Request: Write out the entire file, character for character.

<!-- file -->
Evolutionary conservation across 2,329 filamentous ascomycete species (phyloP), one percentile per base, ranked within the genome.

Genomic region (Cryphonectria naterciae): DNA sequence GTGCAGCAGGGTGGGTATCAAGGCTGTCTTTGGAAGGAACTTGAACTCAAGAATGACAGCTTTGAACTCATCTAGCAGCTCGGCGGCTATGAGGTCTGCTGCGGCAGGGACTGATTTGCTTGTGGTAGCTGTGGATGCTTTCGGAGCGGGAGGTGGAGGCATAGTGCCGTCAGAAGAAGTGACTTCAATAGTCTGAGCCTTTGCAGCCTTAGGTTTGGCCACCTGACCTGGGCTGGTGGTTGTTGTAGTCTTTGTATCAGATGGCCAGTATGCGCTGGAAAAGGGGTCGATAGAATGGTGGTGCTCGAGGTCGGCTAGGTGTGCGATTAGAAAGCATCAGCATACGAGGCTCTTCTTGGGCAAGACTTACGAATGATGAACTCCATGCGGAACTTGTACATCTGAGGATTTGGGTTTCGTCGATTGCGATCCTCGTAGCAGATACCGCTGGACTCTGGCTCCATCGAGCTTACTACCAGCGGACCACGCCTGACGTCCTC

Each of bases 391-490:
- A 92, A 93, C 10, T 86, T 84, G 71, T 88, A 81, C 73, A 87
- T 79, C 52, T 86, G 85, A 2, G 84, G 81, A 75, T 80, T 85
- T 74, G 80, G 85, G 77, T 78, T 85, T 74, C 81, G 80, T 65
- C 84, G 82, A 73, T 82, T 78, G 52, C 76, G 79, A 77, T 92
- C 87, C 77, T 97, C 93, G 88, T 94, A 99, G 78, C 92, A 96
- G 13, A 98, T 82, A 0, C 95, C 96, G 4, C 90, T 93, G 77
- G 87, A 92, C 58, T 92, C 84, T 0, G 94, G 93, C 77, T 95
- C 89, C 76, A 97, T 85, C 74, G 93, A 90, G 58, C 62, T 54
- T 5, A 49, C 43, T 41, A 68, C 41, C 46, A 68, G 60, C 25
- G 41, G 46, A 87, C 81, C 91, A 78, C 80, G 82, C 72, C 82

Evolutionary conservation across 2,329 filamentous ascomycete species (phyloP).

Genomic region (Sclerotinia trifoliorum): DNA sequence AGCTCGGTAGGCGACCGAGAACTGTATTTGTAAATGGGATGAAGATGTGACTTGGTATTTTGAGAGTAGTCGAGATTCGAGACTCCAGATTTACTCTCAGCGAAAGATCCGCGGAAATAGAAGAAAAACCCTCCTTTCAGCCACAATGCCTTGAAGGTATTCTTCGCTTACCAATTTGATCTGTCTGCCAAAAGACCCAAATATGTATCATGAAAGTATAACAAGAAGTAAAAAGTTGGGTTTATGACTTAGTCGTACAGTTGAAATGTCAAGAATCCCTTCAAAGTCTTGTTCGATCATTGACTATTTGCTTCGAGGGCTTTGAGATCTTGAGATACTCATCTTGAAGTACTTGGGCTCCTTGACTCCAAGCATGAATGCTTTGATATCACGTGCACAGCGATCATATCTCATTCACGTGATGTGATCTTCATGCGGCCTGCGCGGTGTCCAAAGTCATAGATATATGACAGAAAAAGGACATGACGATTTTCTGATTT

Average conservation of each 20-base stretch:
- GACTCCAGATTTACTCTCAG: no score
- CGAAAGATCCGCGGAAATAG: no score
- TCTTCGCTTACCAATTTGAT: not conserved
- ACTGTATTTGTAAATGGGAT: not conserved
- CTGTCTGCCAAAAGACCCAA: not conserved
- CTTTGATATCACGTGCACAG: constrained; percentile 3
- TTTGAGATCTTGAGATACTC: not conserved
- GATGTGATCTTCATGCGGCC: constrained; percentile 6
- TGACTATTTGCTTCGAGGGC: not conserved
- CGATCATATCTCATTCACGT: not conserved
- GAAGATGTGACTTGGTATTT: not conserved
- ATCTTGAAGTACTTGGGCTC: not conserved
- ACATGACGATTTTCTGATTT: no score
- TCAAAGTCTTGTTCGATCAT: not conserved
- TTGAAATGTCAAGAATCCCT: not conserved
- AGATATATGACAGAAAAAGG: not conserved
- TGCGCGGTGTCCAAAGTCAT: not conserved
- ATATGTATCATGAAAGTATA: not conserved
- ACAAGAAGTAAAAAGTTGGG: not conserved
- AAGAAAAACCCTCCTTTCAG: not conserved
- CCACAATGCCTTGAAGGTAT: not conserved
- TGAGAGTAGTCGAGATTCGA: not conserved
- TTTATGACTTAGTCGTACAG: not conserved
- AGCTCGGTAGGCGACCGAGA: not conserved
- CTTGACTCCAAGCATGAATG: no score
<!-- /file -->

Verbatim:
Evolutionary conservation across 2,329 filamentous ascomycete species (phyloP), one percentile per base, ranked within the genome.

Genomic region (Cryphonectria naterciae): DNA sequence GTGCAGCAGGGTGGGTATCAAGGCTGTCTTTGGAAGGAACTTGAACTCAAGAATGACAGCTTTGAACTCATCTAGCAGCTCGGCGGCTATGAGGTCTGCTGCGGCAGGGACTGATTTGCTTGTGGTAGCTGTGGATGCTTTCGGAGCGGGAGGTGGAGGCATAGTGCCGTCAGAAGAAGTGACTTCAATAGTCTGAGCCTTTGCAGCCTTAGGTTTGGCCACCTGACCTGGGCTGGTGGTTGTTGTAGTCTTTGTATCAGATGGCCAGTATGCGCTGGAAAAGGGGTCGATAGAATGGTGGTGCTCGAGGTCGGCTAGGTGTGCGATTAGAAAGCATCAGCATACGAGGCTCTTCTTGGGCAAGACTTACGAATGATGAACTCCATGCGGAACTTGTACATCTGAGGATTTGGGTTTCGTCGATTGCGATCCTCGTAGCAGATACCGCTGGACTCTGGCTCCATCGAGCTTACTACCAGCGGACCACGCCTGACGTCCTC

Each of bases 391-490:
- A 92, A 93, C 10, T 86, T 84, G 71, T 88, A 81, C 73, A 87
- T 79, C 52, T 86, G 85, A 2, G 84, G 81, A 75, T 80, T 85
- T 74, G 80, G 85, G 77, T 78, T 85, T 74, C 81, G 80, T 65
- C 84, G 82, A 73, T 82, T 78, G 52, C 76, G 79, A 77, T 92
- C 87, C 77, T 97, C 93, G 88, T 94, A 99, G 78, C 92, A 96
- G 13, A 98, T 82, A 0, C 95, C 96, G 4, C 90, T 93, G 77
- G 87, A 92, C 58, T 92, C 84, T 0, G 94, G 93, C 77, T 95
- C 89, C 76, A 97, T 85, C 74, G 93, A 90, G 58, C 62, T 54
- T 5, A 49, C 43, T 41, A 68, C 41, C 46, A 68, G 60, C 25
- G 41, G 46, A 87, C 81, C 91, A 78, C 80, G 82, C 72, C 82

Evolutionary conservation across 2,329 filamentous ascomycete species (phyloP).

Genomic region (Sclerotinia trifoliorum): DNA sequence AGCTCGGTAGGCGACCGAGAACTGTATTTGTAAATGGGATGAAGATGTGACTTGGTATTTTGAGAGTAGTCGAGATTCGAGACTCCAGATTTACTCTCAGCGAAAGATCCGCGGAAATAGAAGAAAAACCCTCCTTTCAGCCACAATGCCTTGAAGGTATTCTTCGCTTACCAATTTGATCTGTCTGCCAAAAGACCCAAATATGTATCATGAAAGTATAACAAGAAGTAAAAAGTTGGGTTTATGACTTAGTCGTACAGTTGAAATGTCAAGAATCCCTTCAAAGTCTTGTTCGATCATTGACTATTTGCTTCGAGGGCTTTGAGATCTTGAGATACTCATCTTGAAGTACTTGGGCTCCTTGACTCCAAGCATGAATGCTTTGATATCACGTGCACAGCGATCATATCTCATTCACGTGATGTGATCTTCATGCGGCCTGCGCGGTGTCCAAAGTCATAGATATATGACAGAAAAAGGACATGACGATTTTCTGATTT

Average conservation of each 20-base stretch:
- GACTCCAGATTTACTCTCAG: no score
- CGAAAGATCCGCGGAAATAG: no score
- TCTTCGCTTACCAATTTGAT: not conserved
- ACTGTATTTGTAAATGGGAT: not conserved
- CTGTCTGCCAAAAGACCCAA: not conserved
- CTTTGATATCACGTGCACAG: constrained; percentile 3
- TTTGAGATCTTGAGATACTC: not conserved
- GATGTGATCTTCATGCGGCC: constrained; percentile 6
- TGACTATTTGCTTCGAGGGC: not conserved
- CGATCATATCTCATTCACGT: not conserved
- GAAGATGTGACTTGGTATTT: not conserved
- ATCTTGAAGTACTTGGGCTC: not conserved
- ACATGACGATTTTCTGATTT: no score
- TCAAAGTCTTGTTCGATCAT: not conserved
- TTGAAATGTCAAGAATCCCT: not conserved
- AGATATATGACAGAAAAAGG: not conserved
- TGCGCGGTGTCCAAAGTCAT: not conserved
- ATATGTATCATGAAAGTATA: not conserved
- ACAAGAAGTAAAAAGTTGGG: not conserved
- AAGAAAAACCCTCCTTTCAG: not conserved
- CCACAATGCCTTGAAGGTAT: not conserved
- TGAGAGTAGTCGAGATTCGA: not conserved
- TTTATGACTTAGTCGTACAG: not conserved
- AGCTCGGTAGGCGACCGAGA: not conserved
- CTTGACTCCAAGCATGAATG: no score